|Posted by andrew on July 1, 2018 at 8:45 PM||comments (35)|
|Posted by andrew on February 24, 2017 at 2:35 AM||comments (1)|
We are proud to announce that Luke Bozic has joined the team at Active Therapies. Luke comes to us from Sydney with 7 years experience, where he worked in two multidisciplinary practices with a wide variety of caseloads. Luke was also the physiotherapist for the Drummoyne Rugby Club for the past 3 seasons and has a special interest in sports injuries.
Luke starts on Monday 27th February and will be available for appointments Mon- Fri.
|Posted by andrew on May 1, 2015 at 11:45 AM||comments (0)|
|Posted by andrew on November 4, 2014 at 1:10 AM||comments (0)|
Daily walking and the risk of incident functional limitation
in knee osteoarthritis: an observational study
Authors: White DK et al.
Summary: This paper focuses on a substudy of the Multicenter Osteoarthritis (MOST) Study, a large,
multicentre, longitudinal cohort study of community-dwelling participants who have or are at high risk
of knee osteoarthritis (OA). The MOST Study cohort at baseline included adults ages 50–79 years
who were recruited from communities in Alabama and Iowa, starting in 2003. This substudy included
data from the 60-month follow-up examination conducted between May 2009 and January 2011 and
the 84-month follow-up examination conducted between September 2011 and January 2013. For this
analysis, the 60-month visit was considered baseline and the 84-month visit was the 2-year follow-up.
Higher steps/day was associated with less risk of functional limitation over 2 years. Specifically, each
additional 1000 steps/day was associated with a 16% and 18% reduction in incident functional limitation
by performance-based and self-report measures, respectively. Walking <6000 and <5900 steps/day
were the best thresholds to distinguish incident functional limitation by performance-based (sensitivity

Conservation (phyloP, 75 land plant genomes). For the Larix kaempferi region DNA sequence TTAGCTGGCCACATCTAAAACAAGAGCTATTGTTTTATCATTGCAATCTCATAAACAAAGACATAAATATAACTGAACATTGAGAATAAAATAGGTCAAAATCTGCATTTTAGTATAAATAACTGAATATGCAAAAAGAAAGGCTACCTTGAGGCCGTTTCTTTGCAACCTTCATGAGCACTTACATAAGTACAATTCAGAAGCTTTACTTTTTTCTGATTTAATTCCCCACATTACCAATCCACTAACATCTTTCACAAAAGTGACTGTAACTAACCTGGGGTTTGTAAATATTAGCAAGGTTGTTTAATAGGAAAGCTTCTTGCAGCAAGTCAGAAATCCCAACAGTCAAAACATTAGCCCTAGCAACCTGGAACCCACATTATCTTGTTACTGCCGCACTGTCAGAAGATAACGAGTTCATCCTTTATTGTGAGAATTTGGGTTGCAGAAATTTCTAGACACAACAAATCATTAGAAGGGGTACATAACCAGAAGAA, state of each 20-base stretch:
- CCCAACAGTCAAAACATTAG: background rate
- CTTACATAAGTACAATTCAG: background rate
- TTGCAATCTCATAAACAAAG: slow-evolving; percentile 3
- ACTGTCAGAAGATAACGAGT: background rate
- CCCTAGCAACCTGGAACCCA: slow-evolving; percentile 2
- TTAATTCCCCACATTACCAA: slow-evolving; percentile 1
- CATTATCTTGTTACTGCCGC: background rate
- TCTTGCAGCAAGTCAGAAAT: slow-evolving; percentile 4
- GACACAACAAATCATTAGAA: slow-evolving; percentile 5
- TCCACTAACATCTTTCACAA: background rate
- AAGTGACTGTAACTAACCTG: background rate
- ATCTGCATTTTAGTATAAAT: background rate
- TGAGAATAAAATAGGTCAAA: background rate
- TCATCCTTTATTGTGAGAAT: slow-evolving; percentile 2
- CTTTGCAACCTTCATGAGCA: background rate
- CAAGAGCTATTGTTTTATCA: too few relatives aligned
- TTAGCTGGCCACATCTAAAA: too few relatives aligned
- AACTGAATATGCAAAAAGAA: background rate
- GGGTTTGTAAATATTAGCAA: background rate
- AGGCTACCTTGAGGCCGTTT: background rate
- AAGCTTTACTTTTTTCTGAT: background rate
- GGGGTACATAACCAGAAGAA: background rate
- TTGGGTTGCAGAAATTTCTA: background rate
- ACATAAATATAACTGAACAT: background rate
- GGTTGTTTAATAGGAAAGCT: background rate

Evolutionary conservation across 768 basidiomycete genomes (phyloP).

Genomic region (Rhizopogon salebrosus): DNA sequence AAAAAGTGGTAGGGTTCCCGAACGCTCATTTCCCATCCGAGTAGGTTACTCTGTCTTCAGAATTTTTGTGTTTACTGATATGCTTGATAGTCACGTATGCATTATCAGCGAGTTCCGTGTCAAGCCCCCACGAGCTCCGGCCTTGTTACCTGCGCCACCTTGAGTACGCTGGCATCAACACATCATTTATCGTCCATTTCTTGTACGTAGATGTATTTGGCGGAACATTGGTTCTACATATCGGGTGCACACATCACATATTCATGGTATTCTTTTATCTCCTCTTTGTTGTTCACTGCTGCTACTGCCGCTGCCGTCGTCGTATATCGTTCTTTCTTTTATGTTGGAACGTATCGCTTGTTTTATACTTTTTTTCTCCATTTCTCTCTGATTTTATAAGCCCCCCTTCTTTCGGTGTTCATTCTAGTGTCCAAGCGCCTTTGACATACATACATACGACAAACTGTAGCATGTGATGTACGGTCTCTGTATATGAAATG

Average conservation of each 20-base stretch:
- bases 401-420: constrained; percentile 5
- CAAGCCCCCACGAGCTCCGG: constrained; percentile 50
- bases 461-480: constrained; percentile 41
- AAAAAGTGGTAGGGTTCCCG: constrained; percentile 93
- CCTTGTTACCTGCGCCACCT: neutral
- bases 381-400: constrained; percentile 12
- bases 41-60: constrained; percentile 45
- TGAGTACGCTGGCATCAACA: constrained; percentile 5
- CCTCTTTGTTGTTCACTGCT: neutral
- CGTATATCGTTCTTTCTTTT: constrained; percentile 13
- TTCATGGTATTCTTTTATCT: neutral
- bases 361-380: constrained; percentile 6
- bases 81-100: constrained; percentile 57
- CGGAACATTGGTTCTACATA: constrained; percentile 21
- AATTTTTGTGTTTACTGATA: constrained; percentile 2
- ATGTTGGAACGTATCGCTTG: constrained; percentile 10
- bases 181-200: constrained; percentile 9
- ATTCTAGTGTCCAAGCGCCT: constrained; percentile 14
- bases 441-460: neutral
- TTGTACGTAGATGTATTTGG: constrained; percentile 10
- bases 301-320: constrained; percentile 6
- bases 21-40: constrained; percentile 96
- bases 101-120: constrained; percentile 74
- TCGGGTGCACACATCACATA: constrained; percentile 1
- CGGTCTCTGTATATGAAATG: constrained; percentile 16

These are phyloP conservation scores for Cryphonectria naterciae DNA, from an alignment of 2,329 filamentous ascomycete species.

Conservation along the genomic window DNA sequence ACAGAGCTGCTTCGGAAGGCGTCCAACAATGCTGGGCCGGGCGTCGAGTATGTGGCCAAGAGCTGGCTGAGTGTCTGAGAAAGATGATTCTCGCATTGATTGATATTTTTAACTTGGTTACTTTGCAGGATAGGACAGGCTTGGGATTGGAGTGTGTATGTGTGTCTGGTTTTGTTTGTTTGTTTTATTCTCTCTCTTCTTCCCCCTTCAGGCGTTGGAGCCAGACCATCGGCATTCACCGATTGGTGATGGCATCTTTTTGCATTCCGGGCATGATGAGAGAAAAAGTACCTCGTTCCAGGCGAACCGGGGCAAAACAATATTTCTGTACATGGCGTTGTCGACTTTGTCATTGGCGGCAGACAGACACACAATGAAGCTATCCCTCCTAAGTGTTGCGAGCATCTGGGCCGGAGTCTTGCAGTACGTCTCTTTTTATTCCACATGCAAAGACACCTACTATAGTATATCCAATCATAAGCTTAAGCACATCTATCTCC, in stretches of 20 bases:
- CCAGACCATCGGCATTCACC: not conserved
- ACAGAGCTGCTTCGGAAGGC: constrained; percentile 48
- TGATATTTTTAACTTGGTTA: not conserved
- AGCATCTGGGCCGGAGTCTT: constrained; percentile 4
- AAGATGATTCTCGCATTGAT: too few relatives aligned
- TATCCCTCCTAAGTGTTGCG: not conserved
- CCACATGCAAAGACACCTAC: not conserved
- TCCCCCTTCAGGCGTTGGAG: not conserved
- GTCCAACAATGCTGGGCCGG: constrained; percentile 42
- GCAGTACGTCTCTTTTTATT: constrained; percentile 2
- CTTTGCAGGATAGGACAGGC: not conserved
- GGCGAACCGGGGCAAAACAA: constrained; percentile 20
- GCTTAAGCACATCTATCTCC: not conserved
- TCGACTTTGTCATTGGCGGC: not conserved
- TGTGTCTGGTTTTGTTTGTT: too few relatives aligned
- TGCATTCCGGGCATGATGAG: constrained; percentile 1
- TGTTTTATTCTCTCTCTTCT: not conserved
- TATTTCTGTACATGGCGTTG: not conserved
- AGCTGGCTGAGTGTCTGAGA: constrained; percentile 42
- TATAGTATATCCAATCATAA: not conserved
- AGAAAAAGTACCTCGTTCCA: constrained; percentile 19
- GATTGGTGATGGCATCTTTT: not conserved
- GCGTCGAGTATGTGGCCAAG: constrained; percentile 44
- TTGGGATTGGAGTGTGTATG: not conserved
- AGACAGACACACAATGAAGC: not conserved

67.3%, specificity 71.8%) and self-report (sensitivity 58.7%, specificity 68.9%) measures, respectively.
Comment: Giving people practical advice about exercise is one more challenge to be shoehorned
into a crowded consultation. This study provides simple, practical advice for walking targets for
patients either with or at risk of knee OA. The study was observational using a well-established
cohort, I think they dealt with confounders well, and found that the more you walked, the less likely
you were to develop functional limitations over the next two years. Few who walked more than 3,000
steps a day developed functional impairment, and the more you walked after that, the better, with a
realistic target being 6,000 steps. This is readily measurable using simple pedometers or Bluetooth
enabled movement monitors that connect to your smartphone. The main thing is that this is a simple,
readily describable and prescribable intervention that helps delay functional decline in OA patients.
Reference: Arthritis Care Res (Hoboken). 2014;66(9):1328-36
|Posted by andrew on December 17, 2013 at 10:50 PM||comments (0)|
We are pleased to announce that our new receptionist is Mandy Wilson. Mandy is a true Southern Highlands local, having gone to school here in Bowral, and then worked in the Highlands and on the South Coast for many years. Mandy has hit the ground running with us and is looking forward to assisting you whenever you have need of our services
|Posted by andrew on December 17, 2013 at 10:15 PM||comments (5)|
It is with much sadness that we announce that our receptionist, Linda Parry, who has been with us for the past 7 years, is leaving us. Linda, and her husband Kevin, are moving to the Mudgee area as Kevin takes up a new position. We have really enjoyed having Linda supporting us on the front desk and she will be sorely missed. Linda's new replacement is Mandy Wilson, who will join us full time in the new year, but you will see her from time to time on reception as Linda completes the handover at the end of the year.
I'm sure that all our patients will join us in wishing Linda and Kevin every success in their new life in Mudgee.
|Posted by andrew on April 12, 2013 at 7:55 PM||comments (0)|
Osteopathy Awareness Week
14 - 18 April 2013